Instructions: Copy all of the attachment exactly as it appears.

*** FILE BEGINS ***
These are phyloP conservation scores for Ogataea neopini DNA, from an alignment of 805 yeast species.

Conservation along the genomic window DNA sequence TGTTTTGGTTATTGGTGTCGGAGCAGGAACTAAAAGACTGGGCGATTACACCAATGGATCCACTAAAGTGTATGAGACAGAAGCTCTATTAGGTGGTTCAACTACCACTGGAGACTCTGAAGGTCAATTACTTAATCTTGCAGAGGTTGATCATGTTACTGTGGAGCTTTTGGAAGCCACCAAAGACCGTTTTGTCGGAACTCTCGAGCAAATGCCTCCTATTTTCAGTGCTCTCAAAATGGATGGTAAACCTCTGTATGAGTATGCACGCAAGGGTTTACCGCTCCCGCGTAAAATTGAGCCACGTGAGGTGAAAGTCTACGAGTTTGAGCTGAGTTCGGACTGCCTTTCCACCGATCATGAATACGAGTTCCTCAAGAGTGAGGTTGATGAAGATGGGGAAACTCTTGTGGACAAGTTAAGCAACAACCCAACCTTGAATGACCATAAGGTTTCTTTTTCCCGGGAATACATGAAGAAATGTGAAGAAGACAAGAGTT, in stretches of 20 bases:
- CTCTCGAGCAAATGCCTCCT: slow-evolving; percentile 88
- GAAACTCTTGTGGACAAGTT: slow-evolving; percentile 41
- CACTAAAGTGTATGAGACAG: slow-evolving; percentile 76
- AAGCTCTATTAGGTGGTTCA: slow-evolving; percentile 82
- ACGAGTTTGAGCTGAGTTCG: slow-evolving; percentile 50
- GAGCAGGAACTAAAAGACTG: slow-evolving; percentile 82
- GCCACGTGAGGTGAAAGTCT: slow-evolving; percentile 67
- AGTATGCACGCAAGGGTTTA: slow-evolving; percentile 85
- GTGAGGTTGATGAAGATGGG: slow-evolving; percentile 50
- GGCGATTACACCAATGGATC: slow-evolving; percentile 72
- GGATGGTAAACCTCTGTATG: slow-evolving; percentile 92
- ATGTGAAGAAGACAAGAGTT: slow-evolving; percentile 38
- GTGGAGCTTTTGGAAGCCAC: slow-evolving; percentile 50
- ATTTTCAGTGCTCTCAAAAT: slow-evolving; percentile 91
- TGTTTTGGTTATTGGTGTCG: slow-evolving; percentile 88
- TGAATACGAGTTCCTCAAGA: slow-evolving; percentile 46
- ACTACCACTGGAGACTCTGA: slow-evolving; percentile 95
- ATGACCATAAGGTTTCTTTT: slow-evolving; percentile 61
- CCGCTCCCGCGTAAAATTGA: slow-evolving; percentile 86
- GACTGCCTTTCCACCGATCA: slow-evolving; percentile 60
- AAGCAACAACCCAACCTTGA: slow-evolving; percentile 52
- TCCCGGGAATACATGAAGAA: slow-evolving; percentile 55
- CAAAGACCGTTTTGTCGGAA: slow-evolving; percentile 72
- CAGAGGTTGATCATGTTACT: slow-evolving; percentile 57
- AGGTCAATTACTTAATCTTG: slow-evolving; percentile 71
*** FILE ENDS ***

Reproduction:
These are phyloP conservation scores for Ogataea neopini DNA, from an alignment of 805 yeast species.

Conservation along the genomic window DNA sequence TGTTTTGGTTATTGGTGTCGGAGCAGGAACTAAAAGACTGGGCGATTACACCAATGGATCCACTAAAGTGTATGAGACAGAAGCTCTATTAGGTGGTTCAACTACCACTGGAGACTCTGAAGGTCAATTACTTAATCTTGCAGAGGTTGATCATGTTACTGTGGAGCTTTTGGAAGCCACCAAAGACCGTTTTGTCGGAACTCTCGAGCAAATGCCTCCTATTTTCAGTGCTCTCAAAATGGATGGTAAACCTCTGTATGAGTATGCACGCAAGGGTTTACCGCTCCCGCGTAAAATTGAGCCACGTGAGGTGAAAGTCTACGAGTTTGAGCTGAGTTCGGACTGCCTTTCCACCGATCATGAATACGAGTTCCTCAAGAGTGAGGTTGATGAAGATGGGGAAACTCTTGTGGACAAGTTAAGCAACAACCCAACCTTGAATGACCATAAGGTTTCTTTTTCCCGGGAATACATGAAGAAATGTGAAGAAGACAAGAGTT, in stretches of 20 bases:
- CTCTCGAGCAAATGCCTCCT: slow-evolving; percentile 88
- GAAACTCTTGTGGACAAGTT: slow-evolving; percentile 41
- CACTAAAGTGTATGAGACAG: slow-evolving; percentile 76
- AAGCTCTATTAGGTGGTTCA: slow-evolving; percentile 82
- ACGAGTTTGAGCTGAGTTCG: slow-evolving; percentile 50
- GAGCAGGAACTAAAAGACTG: slow-evolving; percentile 82
- GCCACGTGAGGTGAAAGTCT: slow-evolving; percentile 67
- AGTATGCACGCAAGGGTTTA: slow-evolving; percentile 85
- GTGAGGTTGATGAAGATGGG: slow-evolving; percentile 50
- GGCGATTACACCAATGGATC: slow-evolving; percentile 72
- GGATGGTAAACCTCTGTATG: slow-evolving; percentile 92
- ATGTGAAGAAGACAAGAGTT: slow-evolving; percentile 38
- GTGGAGCTTTTGGAAGCCAC: slow-evolving; percentile 50
- ATTTTCAGTGCTCTCAAAAT: slow-evolving; percentile 91
- TGTTTTGGTTATTGGTGTCG: slow-evolving; percentile 88
- TGAATACGAGTTCCTCAAGA: slow-evolving; percentile 46
- ACTACCACTGGAGACTCTGA: slow-evolving; percentile 95
- ATGACCATAAGGTTTCTTTT: slow-evolving; percentile 61
- CCGCTCCCGCGTAAAATTGA: slow-evolving; percentile 86
- GACTGCCTTTCCACCGATCA: slow-evolving; percentile 60
- AAGCAACAACCCAACCTTGA: slow-evolving; percentile 52
- TCCCGGGAATACATGAAGAA: slow-evolving; percentile 55
- CAAAGACCGTTTTGTCGGAA: slow-evolving; percentile 72
- CAGAGGTTGATCATGTTACT: slow-evolving; percentile 57
- AGGTCAATTACTTAATCTTG: slow-evolving; percentile 71